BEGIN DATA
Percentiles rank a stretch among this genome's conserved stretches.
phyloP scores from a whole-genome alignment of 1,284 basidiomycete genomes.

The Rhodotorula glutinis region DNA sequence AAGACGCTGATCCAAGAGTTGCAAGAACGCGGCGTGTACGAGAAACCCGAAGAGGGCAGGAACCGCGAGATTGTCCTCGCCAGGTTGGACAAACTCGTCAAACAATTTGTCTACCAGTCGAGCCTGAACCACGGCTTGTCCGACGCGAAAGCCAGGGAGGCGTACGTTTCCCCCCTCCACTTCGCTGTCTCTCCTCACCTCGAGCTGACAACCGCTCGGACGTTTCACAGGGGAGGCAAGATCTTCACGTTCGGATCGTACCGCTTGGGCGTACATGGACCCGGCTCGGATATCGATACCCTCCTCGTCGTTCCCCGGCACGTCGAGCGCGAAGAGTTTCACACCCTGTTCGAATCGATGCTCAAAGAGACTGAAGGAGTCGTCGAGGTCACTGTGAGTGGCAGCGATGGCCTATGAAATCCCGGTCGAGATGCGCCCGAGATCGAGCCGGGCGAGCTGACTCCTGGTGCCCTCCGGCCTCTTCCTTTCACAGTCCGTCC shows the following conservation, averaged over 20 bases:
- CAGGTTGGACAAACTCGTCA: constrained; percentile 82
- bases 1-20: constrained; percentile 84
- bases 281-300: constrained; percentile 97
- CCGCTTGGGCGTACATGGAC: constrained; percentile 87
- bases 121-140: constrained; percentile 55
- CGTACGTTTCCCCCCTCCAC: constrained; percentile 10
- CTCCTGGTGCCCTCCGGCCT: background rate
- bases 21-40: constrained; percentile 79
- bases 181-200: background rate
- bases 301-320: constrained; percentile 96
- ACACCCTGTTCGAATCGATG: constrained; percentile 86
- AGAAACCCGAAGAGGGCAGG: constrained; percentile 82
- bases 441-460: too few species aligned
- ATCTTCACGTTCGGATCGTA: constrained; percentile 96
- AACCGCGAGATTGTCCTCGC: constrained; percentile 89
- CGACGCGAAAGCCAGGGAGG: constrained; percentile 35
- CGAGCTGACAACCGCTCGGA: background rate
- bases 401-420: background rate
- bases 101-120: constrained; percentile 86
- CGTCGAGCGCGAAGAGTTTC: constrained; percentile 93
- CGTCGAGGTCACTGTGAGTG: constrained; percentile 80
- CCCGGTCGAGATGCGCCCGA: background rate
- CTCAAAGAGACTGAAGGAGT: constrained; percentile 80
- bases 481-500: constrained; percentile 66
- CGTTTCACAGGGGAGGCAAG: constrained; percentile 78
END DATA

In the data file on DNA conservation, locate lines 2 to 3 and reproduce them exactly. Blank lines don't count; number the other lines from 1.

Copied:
phyloP scores from a whole-genome alignment of 1,284 basidiomycete genomes.

The Rhodotorula glutinis region DNA sequence AAGACGCTGATCCAAGAGTTGCAAGAACGCGGCGTGTACGAGAAACCCGAAGAGGGCAGGAACCGCGAGATTGTCCTCGCCAGGTTGGACAAACTCGTCAAACAATTTGTCTACCAGTCGAGCCTGAACCACGGCTTGTCCGACGCGAAAGCCAGGGAGGCGTACGTTTCCCCCCTCCACTTCGCTGTCTCTCCTCACCTCGAGCTGACAACCGCTCGGACGTTTCACAGGGGAGGCAAGATCTTCACGTTCGGATCGTACCGCTTGGGCGTACATGGACCCGGCTCGGATATCGATACCCTCCTCGTCGTTCCCCGGCACGTCGAGCGCGAAGAGTTTCACACCCTGTTCGAATCGATGCTCAAAGAGACTGAAGGAGTCGTCGAGGTCACTGTGAGTGGCAGCGATGGCCTATGAAATCCCGGTCGAGATGCGCCCGAGATCGAGCCGGGCGAGCTGACTCCTGGTGCCCTCCGGCCTCTTCCTTTCACAGTCCGTCC shows the following conservation, averaged over 20 bases: